The Relationship Between Dream Incorporation and Memory Performance, and Mediation by Inter-individual Differences in Cognitive Ability

Step 1: Dream Incorporation and Performance Improvements

Multiple regression was used according to established procedures to test for mediation (Judd and Kenny, 1981; James and Brett, 1984; Baron and Kenny, 1986) to investigate the relationship between performance improvements with dream incorporation (Figure 5). This analysis revealed that early dream incorporation was correlated with performance improvements [F(2,21) = 3.60, r = 0.51, p = 0.045]. In this model, inspection of the partial coefficients revealed that this relationship was significant for the tennis task (Figure 6: r = 0.47, p = 0.023), but not for the navigation task (r = 0.08, p = 0.71). By contrast, performance improvements did not relate to late dream incorporation [F(2,21) = 1.68, r = 0.37, p = 0.21] or daydream incorporation [F(2,21) = 0.09, r = 0.12, p = 0.92].

FIGURE 5
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FIGURE 5. Inter-relationships between performance improvements, dream incorporation and cognitive abilities. Improved performance was correlated with early dream incorporation (r = 0.47), but not late dream incorporation or daydream incorporation. Early dream incorporation was directly correlated with reasoning (r = 0.41), but not verbal abilities or STM. Late dream incorporation was directly correlated with Verbal (r = 0.46) but not reasoning abilities or STM. There was no significant direct relationship between performance improvements and intellectual ability.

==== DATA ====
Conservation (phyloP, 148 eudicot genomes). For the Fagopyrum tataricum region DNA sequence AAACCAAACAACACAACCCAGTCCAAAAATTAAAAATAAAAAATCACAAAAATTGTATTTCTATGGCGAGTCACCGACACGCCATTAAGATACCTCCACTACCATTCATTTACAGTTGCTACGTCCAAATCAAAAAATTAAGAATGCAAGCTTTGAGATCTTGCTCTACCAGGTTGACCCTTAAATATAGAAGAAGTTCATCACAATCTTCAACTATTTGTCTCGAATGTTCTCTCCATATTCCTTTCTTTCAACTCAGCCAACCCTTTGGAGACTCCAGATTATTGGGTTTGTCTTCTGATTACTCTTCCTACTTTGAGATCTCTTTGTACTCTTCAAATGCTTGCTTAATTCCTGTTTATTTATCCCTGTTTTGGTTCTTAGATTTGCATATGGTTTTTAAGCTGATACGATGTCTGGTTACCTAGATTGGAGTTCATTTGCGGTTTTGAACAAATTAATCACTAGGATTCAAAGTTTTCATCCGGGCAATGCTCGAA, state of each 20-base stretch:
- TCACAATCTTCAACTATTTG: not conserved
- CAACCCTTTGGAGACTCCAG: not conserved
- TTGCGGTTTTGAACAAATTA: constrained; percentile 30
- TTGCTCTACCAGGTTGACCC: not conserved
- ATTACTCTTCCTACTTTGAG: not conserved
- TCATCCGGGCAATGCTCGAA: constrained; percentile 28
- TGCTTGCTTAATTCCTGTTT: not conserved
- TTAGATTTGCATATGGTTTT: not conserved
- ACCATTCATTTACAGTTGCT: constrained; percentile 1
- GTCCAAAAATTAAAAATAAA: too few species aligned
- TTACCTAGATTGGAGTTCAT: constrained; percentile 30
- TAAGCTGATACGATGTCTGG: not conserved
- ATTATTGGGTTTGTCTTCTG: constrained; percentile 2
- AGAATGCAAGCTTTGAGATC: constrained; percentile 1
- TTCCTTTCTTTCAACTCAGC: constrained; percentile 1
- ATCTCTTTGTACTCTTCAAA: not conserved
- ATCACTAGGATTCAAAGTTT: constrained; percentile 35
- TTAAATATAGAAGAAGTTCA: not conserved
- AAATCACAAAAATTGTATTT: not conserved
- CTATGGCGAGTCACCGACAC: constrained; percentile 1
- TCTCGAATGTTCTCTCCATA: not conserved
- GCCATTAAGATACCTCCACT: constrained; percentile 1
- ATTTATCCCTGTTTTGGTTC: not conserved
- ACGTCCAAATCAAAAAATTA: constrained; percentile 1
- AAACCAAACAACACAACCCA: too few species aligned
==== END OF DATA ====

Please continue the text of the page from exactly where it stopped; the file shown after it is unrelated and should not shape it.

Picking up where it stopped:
FIGURE 6
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FIGURE 6. Relationship between performance improvements for the tennis task and early dream incorporation. Performance improvements were correlated with early dream incorporation, but not late dream incorporation, or daydream incorporation. Units for x and y axes are displayed in standardized residuals (Z) scores.

In order to follow-up whether initial performance on the tasks was correlated with dream incorporation, the exact same analysis strategy was conducted using performance scores during the first two trials of the training session. None of the analyses revealed any statistically significant effects (all p > 0.90). Thus, suggesting that learning-related improvements, but not inter-individual differences in initial skill for the task, were related to the extent of dream incorporation for early, but not late dreams or daydreams.

Step 2: Dream Incorporation and Cognitive Abilities